Forensics and "Grit"

Posted on March 18, 2014 by Stephanie Alderdice

A recent NPR story began examining the role some educators believe "grit" plays in a student's success. As Tovia Smith points out, "Experts define grit as persistence, determination and resilience; it's that je ne sais quoi that drives one kid to practice trumpet or study Spanish for hours — or years — on end, while another quits after the first setback." Remember that old adage that failure isn't falling but refusing to get back up? It's very similar.

Megan Koch, Assistant Director of Forensics and Director of Individual Events at Illinois State University, pointed out just how crucial grit is in our activity:

"It amazes me how often educational researchers "realize" that there is one more super important thing that we aren't teaching our kids in schools....that Forensics has fostered all along. Here is one more. It turns out that it is important for kids to be "gritty," or learn how to succeed despite failure, setbacks and long odds. Anyone who has spent time trying to translate and adjust to judges' ballots, coaches' advice and teammates' pressure knows EXACTLY what this is."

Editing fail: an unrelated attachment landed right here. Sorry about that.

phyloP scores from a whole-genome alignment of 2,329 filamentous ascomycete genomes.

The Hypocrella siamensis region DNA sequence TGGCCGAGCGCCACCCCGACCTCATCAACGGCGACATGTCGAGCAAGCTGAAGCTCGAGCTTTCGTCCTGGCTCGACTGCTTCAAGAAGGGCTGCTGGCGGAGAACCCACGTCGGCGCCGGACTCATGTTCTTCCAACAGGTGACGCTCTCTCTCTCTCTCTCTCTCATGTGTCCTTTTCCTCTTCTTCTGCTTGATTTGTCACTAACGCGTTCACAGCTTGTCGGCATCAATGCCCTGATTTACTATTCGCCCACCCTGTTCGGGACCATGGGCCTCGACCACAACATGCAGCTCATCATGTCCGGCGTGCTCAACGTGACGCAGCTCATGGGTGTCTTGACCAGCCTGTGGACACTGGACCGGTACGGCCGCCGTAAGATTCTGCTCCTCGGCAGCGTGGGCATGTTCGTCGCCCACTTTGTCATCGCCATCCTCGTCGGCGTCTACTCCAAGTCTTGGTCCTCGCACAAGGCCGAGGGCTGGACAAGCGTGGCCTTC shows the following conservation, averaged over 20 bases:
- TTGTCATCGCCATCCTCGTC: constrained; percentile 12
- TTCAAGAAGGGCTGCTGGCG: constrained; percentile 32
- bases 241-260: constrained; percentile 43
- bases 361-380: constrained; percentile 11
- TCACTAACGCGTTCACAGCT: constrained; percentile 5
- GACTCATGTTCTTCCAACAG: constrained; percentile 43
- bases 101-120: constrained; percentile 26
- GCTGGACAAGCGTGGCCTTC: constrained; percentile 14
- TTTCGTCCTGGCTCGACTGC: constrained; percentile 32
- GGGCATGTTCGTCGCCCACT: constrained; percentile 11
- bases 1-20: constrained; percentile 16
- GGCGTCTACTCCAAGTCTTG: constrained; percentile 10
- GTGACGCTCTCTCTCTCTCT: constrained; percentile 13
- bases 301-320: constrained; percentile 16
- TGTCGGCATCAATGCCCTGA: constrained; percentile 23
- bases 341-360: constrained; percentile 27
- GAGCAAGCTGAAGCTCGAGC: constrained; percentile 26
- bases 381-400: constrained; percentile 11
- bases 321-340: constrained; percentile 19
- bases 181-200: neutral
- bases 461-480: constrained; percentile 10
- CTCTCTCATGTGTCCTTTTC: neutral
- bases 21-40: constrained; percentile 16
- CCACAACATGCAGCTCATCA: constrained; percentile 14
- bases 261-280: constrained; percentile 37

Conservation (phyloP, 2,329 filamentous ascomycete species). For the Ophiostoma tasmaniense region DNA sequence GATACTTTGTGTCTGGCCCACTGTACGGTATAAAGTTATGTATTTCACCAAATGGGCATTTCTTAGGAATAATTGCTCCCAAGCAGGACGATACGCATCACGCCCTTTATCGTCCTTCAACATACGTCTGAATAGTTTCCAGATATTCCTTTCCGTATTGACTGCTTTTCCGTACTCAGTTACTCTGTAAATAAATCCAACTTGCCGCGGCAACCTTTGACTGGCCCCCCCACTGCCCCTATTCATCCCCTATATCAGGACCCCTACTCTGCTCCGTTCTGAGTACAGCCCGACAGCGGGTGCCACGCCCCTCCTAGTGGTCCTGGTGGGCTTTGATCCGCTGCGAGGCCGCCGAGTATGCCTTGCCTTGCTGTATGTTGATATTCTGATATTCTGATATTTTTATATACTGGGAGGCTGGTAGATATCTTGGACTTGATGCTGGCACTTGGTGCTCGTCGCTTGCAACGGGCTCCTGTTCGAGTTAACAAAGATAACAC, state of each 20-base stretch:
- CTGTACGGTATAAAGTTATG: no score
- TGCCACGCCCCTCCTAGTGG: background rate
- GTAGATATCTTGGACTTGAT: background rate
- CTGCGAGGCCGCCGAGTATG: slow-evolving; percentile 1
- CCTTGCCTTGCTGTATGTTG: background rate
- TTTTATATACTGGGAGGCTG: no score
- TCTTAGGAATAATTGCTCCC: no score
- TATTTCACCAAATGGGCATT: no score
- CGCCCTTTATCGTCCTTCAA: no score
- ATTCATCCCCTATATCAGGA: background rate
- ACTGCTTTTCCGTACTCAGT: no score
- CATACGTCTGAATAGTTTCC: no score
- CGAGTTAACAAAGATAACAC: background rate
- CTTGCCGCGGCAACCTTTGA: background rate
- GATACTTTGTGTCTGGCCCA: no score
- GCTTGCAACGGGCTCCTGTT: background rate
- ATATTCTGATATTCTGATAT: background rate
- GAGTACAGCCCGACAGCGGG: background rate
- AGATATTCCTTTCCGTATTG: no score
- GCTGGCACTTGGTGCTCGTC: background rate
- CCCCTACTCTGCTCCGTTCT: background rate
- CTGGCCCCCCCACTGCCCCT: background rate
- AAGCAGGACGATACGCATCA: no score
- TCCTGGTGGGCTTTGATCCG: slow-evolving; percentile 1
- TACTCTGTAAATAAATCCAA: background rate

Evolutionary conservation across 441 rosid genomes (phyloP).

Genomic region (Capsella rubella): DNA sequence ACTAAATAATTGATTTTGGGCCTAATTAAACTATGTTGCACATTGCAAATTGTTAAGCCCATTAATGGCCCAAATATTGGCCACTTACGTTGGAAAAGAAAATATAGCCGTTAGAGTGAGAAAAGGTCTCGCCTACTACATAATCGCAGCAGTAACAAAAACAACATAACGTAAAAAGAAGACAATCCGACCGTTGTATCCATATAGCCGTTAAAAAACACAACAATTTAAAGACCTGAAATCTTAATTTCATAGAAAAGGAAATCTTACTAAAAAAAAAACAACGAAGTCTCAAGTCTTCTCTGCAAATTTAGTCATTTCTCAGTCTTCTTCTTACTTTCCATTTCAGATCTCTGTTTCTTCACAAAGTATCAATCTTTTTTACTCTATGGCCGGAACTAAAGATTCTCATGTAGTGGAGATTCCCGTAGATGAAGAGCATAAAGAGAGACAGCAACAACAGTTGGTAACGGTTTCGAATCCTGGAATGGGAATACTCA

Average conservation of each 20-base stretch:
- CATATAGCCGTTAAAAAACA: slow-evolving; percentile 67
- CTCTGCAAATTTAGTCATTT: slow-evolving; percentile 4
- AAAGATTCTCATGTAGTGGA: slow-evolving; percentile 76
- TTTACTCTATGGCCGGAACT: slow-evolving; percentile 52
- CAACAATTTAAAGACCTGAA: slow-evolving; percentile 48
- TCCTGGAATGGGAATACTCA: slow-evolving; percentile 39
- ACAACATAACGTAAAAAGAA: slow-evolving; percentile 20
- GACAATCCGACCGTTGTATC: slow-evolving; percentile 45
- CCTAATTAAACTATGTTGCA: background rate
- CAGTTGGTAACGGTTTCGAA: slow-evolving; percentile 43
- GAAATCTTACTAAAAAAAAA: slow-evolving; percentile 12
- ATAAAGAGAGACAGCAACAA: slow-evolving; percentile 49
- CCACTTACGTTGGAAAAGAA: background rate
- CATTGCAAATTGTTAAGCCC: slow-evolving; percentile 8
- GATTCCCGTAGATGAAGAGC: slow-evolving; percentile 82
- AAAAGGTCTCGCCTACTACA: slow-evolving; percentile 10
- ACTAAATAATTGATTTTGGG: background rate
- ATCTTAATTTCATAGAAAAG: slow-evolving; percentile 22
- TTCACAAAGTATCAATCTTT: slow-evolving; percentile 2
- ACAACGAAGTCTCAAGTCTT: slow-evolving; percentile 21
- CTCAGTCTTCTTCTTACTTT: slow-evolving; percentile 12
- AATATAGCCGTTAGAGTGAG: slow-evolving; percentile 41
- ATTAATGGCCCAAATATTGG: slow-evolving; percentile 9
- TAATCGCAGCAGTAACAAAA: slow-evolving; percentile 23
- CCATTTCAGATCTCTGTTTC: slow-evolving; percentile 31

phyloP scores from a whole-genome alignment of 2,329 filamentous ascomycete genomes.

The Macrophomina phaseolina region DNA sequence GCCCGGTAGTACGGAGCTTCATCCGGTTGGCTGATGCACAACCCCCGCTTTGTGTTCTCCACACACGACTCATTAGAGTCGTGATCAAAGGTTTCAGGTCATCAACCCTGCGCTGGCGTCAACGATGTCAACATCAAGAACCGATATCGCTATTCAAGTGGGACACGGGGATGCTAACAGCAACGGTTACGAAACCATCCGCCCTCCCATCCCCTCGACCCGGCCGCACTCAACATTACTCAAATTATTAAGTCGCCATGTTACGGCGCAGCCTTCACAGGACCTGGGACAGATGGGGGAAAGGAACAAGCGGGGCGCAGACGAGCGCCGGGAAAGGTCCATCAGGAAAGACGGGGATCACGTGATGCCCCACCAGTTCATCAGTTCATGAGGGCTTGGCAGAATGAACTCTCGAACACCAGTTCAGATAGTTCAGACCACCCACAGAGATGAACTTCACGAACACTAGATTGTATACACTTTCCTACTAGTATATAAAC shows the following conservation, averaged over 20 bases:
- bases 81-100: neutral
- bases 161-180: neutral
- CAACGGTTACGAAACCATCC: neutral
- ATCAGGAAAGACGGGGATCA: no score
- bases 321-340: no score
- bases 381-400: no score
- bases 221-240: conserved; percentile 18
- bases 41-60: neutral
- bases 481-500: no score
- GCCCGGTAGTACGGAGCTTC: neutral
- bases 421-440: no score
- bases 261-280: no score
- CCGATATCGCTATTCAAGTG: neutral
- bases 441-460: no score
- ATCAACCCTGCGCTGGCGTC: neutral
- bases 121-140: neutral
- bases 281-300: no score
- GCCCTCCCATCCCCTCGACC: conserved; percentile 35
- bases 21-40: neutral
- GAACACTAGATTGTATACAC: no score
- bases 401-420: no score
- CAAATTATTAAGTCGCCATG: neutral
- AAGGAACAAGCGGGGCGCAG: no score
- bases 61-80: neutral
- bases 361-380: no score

Perhaps our new forensics adage should state, "The triumph isn't in the trophies but in the trying nonetheless."

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